Mar. 1, 2009
April 5, 1974
The air was soft, the ground still cold.
In the dull pasture where I strolled
Was something I could not believe.
Dead grass appeared to slide and heave,
Though still too frozen-flat to stir,
And rocks to twitch, and all to blur.
What was this rippling of the land?
Was matter getting out of hand
And making free with natural law?
I stopped and blinked, and then I saw
A fact as eerie as a dream,
There was a subtle flood of steam
Moving upon the face of things.
It came from standing pools and springs
And what of snow was still around;
It came of winter's giving ground
So that the freeze was coming out,
As when a set mind, blessed by doubt,
Relaxes into mother-wit.
Flowers, I said, will come of it.
It's the birthday of Ralph Ellison, (books by this author) born on this day in Oklahoma City (1914). His grandparents on both sides had been slaves, and his parents moved to Oklahoma Territory, a place with no history of slavery, in hopes of giving their children a better life.
He went to college. He was interested in music or sculpture, but after he met Langston Hughes and Richard Wright, he decided to become a writer instead. Richard Wright became his mentor, and he pushed Ralph Ellison to write fiction. Ellison joined the Merchant Marine in 1943 and got a bad kidney infection. He went to recuperate on a friend's farm in Vermont. He took his typewriter out to a barn and tried to work on a novel, but he wasn't getting anywhere. One day, out of the blue, he typed, "I am an invisible man." He had no idea where the line came from, but he started wondering what kind of character would say it. Seven years later, he published Invisible Man (1952), which became a best-seller and is now a considered a classic.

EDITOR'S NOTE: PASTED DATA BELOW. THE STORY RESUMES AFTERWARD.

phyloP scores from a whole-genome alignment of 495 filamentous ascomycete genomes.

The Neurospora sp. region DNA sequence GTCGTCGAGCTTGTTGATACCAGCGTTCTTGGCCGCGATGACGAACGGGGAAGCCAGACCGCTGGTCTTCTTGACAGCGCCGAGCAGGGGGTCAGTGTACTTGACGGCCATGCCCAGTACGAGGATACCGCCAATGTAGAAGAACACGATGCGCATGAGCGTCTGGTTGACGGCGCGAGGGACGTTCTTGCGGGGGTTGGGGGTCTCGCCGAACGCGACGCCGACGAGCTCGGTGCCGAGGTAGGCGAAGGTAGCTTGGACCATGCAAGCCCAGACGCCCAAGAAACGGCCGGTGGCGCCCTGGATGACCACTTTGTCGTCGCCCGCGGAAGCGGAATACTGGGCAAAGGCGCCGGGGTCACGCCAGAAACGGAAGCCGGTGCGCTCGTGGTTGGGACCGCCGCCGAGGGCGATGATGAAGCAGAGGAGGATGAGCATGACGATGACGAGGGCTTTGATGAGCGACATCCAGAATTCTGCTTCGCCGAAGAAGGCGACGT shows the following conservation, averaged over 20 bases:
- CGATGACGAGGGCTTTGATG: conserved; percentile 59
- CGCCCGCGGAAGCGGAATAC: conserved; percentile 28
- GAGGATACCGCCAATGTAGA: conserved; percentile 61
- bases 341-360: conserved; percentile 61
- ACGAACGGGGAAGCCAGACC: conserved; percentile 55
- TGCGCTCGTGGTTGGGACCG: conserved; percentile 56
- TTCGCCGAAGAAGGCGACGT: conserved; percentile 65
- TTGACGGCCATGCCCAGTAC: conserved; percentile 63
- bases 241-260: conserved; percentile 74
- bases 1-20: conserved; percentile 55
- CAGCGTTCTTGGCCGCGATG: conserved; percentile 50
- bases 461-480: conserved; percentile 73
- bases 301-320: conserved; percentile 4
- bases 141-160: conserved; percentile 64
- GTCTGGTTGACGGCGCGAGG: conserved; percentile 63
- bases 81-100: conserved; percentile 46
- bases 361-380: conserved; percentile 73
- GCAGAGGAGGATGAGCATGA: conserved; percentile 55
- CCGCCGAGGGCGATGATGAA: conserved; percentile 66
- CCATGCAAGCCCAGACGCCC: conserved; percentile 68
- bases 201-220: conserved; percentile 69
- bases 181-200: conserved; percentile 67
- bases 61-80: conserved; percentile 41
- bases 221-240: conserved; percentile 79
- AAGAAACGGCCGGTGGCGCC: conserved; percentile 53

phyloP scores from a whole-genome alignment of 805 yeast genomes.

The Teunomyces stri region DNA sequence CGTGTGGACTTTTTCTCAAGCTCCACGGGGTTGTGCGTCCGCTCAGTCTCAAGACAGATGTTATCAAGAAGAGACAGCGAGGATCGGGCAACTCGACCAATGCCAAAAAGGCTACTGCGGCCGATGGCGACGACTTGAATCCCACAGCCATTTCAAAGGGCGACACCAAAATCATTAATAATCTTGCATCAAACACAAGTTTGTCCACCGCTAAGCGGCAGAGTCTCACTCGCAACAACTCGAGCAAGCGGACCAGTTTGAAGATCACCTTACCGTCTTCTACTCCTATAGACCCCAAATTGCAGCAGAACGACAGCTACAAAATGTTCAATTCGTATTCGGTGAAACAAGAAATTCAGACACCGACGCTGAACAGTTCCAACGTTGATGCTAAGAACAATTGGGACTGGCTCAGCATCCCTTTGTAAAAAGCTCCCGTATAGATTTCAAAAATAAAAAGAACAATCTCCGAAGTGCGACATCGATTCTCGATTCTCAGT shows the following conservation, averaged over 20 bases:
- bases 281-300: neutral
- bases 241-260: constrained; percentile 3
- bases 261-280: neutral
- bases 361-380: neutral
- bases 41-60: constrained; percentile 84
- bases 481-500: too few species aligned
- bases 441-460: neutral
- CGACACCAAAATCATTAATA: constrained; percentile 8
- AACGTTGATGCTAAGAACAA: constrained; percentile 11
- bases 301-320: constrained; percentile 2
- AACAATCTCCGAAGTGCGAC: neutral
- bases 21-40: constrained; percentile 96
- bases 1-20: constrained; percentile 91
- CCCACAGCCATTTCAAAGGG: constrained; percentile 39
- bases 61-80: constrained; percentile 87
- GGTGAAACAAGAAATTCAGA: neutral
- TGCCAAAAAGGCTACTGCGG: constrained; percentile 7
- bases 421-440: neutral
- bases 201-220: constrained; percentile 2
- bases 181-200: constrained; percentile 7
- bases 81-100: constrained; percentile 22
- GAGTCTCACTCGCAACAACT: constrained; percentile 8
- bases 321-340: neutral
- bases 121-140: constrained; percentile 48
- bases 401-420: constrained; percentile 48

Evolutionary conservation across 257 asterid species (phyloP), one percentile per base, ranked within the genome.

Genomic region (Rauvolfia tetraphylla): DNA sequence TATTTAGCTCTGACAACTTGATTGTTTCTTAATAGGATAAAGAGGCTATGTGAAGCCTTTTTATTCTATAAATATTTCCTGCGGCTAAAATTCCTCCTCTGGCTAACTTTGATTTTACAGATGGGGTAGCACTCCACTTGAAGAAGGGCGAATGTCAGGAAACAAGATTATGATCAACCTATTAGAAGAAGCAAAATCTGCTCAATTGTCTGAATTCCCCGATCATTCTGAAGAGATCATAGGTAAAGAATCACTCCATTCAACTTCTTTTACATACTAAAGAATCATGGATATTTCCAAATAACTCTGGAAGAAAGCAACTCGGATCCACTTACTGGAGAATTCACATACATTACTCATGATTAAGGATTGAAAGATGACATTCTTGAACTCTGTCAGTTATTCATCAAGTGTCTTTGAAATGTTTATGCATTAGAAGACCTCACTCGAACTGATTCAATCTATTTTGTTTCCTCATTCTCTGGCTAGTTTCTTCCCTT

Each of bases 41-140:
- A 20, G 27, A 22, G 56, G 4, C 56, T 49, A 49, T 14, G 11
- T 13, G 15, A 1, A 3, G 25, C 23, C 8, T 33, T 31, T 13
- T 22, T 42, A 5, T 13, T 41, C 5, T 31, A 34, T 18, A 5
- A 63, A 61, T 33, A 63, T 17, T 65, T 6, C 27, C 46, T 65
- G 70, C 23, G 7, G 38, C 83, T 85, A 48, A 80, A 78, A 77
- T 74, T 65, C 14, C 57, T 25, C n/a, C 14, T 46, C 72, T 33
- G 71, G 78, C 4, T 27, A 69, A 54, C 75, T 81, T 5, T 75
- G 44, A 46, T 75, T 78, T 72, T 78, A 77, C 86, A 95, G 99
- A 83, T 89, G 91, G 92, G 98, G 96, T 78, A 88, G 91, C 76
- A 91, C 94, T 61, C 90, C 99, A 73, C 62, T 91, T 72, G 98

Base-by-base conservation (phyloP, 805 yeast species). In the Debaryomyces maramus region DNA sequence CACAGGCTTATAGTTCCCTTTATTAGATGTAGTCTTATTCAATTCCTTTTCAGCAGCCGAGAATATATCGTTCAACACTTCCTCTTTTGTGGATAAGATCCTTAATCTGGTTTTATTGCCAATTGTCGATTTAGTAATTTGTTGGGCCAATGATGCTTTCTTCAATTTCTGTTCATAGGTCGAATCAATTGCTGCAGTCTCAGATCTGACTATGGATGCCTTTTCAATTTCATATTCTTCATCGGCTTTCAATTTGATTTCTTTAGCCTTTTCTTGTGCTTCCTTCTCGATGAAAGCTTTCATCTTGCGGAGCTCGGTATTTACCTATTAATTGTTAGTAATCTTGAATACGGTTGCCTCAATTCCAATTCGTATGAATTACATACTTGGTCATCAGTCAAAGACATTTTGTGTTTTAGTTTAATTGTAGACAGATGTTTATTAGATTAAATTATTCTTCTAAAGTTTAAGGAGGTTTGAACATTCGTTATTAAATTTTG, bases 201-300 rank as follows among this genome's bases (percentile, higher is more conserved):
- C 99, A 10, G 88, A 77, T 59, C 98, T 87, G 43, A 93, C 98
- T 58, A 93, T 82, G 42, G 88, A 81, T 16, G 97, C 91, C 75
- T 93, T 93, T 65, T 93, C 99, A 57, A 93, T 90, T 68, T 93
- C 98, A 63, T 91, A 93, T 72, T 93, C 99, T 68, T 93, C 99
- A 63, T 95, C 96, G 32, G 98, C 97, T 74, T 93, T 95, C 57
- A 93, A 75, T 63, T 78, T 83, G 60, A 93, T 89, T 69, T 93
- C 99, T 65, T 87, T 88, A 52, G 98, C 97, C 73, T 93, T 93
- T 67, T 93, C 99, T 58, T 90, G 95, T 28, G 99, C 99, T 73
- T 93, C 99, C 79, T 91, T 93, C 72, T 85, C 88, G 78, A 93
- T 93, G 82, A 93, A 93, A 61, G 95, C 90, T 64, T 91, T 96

It's the birthday of the poet Robert Hass, (books by this author) born in San Francisco, California (1941). His books of poetry include Praise (1979), Human Wishes (1989), and Time and Materials (2007). He said, "Take the time to write. You can do your life's work in half an hour a day."
It's the birthday of the poet Howard Nemerov, (books by this author) born in New York City (1920). He was a pilot during WWII, and then he worked as a professor at Bennington College in Vermont for most of his life. He said he liked teaching because he could do all of his explaining in class, and that allowed him to write poetry with no explanations.
It's the birthday of the poet Richard Wilbur, (books by this author) born in New York City (1921). He served in the infantry during WWII. In his foxhole, he read Edgar Allan Poe and wrote the poems that became his first book: The Beautiful Changes (1947). Things of This World (1956) received a Pulitzer Prize and a National Book Award. He said, "The poet speaks not of peculiar and personal things, but of what in himself is most common, most anonymous, most fundamental."
It's the birthday of poet Robert Lowell, (books by this author) born in Boston, Massachusetts (1917). He met the poet Allen Tate, and he pitched a tent in Tate's front yard and stayed there for two months. He said he learned from Allen Tate that poems "must be tinkered with and recast until one's eyes pop out of one's head." Robert Lowell's breakthrough book was Life Studies (1959), in which he used less formal language and dealt with personal issues like mental illness, marriage, and the Vietnam War. It was called the first "confessional" book of poetry. He wrote, "If we see the light at the end of the tunnel,/It's the light of the oncoming train."
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